Even without these indications of an intent to make nondischargeable the withholding tax obligations of persons in respondent's situation, moreover, Congress' perception of the consequences of corporate bankruptcy makes it most unlikely that the legislature intended § 17a(1)(e) to apply only to the corporation's liability for unpaid withholding taxes. Both the Committee reports and the floor debates contain repeated references to the fact that a corporation "normally ceases to exist upon bankruptcy," H.R.Rep. No. 372, p. 2; see S.Rep. No. 114, p. 2, thereby rendering "uncollectable" the corporation's tax liabilities, 112 Cong.Rec. 13818 (1966) (statement of Sen. Ervin). As one of the bill's principal sponsors observed, corporate dissolution has "the practical effect of discharging all debts including taxes," regardless of statutory declarations of nondischargeability. Id. at 13821 (remarks of Sen. Hruska). [Footnote 11] In view of this congressional assumption, the interpretation of § 17a(1)(e) adopted by the Court of Appeals is untenable, for the combination of corporate dissolution with the personal bankruptcies of those found liable under Internal Revenue Code § 6672 would leave no person within the corporation obligated to the Government for unpaid withholding taxes. Such a result would be directly inconsistent with Congress' declarations that the amendment which became § 17a(1)(e) met the Treasury Department's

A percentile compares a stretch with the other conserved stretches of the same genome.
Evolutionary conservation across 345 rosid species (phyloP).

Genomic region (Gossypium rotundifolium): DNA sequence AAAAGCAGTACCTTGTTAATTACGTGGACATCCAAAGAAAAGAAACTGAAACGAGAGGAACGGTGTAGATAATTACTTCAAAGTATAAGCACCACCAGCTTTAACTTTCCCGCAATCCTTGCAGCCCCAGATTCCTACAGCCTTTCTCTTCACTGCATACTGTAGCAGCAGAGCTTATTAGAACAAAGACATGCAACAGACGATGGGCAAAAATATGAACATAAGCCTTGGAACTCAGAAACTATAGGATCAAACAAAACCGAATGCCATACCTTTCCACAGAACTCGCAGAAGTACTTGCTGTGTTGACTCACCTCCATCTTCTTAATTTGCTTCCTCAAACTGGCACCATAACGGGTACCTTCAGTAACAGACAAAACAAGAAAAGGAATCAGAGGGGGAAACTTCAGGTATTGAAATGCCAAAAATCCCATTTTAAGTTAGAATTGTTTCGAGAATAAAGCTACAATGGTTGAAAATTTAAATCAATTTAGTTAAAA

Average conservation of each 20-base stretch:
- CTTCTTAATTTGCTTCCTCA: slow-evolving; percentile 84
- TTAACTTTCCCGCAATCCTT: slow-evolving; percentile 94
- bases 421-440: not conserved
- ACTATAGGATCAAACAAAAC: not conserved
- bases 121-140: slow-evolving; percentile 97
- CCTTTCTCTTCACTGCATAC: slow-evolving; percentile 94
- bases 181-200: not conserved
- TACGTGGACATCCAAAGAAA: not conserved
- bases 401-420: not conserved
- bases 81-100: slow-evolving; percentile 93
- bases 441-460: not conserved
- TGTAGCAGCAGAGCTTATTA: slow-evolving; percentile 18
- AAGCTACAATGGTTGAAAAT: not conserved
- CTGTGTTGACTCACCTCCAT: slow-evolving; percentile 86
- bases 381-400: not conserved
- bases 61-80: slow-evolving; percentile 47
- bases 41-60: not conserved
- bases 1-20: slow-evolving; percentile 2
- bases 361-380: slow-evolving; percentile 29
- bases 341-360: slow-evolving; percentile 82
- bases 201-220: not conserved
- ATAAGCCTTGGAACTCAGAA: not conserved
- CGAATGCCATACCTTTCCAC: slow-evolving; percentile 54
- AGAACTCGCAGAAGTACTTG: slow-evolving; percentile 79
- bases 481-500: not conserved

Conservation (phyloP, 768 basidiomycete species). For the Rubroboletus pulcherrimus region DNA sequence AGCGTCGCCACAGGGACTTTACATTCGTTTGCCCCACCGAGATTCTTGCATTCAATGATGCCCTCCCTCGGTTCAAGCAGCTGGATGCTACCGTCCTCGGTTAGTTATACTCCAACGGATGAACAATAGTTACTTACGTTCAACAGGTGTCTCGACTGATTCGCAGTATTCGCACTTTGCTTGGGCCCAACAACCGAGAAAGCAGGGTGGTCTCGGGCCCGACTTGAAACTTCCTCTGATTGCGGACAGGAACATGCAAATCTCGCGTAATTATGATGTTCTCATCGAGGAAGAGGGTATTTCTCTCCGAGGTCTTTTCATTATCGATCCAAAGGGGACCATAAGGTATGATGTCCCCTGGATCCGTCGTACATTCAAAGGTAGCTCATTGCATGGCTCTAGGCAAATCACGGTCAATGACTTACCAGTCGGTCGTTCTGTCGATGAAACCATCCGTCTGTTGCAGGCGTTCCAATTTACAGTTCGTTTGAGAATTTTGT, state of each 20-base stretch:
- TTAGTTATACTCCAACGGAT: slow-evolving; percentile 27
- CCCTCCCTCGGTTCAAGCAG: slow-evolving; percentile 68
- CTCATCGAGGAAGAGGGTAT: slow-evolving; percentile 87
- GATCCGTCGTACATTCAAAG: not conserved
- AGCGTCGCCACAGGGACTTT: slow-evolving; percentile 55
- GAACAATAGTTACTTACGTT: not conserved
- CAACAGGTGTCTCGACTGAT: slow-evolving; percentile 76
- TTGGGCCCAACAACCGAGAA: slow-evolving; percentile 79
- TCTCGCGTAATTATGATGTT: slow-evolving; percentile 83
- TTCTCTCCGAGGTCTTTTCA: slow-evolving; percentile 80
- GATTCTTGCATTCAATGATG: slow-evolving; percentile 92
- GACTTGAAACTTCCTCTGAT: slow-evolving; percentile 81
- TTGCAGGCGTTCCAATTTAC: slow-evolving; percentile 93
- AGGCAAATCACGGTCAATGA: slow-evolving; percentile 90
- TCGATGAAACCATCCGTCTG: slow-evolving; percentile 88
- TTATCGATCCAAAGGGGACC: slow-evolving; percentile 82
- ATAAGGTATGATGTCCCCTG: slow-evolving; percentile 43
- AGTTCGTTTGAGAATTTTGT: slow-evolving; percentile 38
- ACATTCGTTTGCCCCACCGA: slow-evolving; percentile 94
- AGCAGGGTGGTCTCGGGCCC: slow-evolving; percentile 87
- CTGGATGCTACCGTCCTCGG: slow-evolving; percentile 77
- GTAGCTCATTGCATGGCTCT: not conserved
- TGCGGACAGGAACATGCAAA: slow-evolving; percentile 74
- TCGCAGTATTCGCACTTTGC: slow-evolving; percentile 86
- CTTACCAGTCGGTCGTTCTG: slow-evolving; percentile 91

concern about ensuring post-bankruptcy liability for these taxes.
In light of this legislative history, little doubt remains as to the nondischargeability of respondent's liability under § 17a(1)(e). The Court of Appeals did not consider this history, but instead relied on more general policy factors. The court observed that an "inequit[y]" could arise from holding an individual "liable for a tax owed by a corporation" in cases where, because "[t]he corporate liability . . . vastly exceed[s] the individual's present or future resources," his "entire future earnings could be confiscated to compensate for the corporate liability." Such a result, in the court's view, "would contravene the Bankruptcy Act's basic policy of settling a bankrupt's past debts and providing a fresh economic start." 551 F.2d at 1092-1093.
However persuasive these considerations might be in a legislative forum, we as judges cannot override the specific policy judgments made by Congress in enacting the statutory provisions with which we are here concerned. The decision to hold an individual "liable for a tax owed by a corporation," even if there is a wide disparity between the corporation's liability and the individual's resources, was made when Internal Revenue Code § 6672 was passed, since it is that section which imposes the liability without regard for the individual's ability to pay. [Footnote 12] And while it is true that a finding of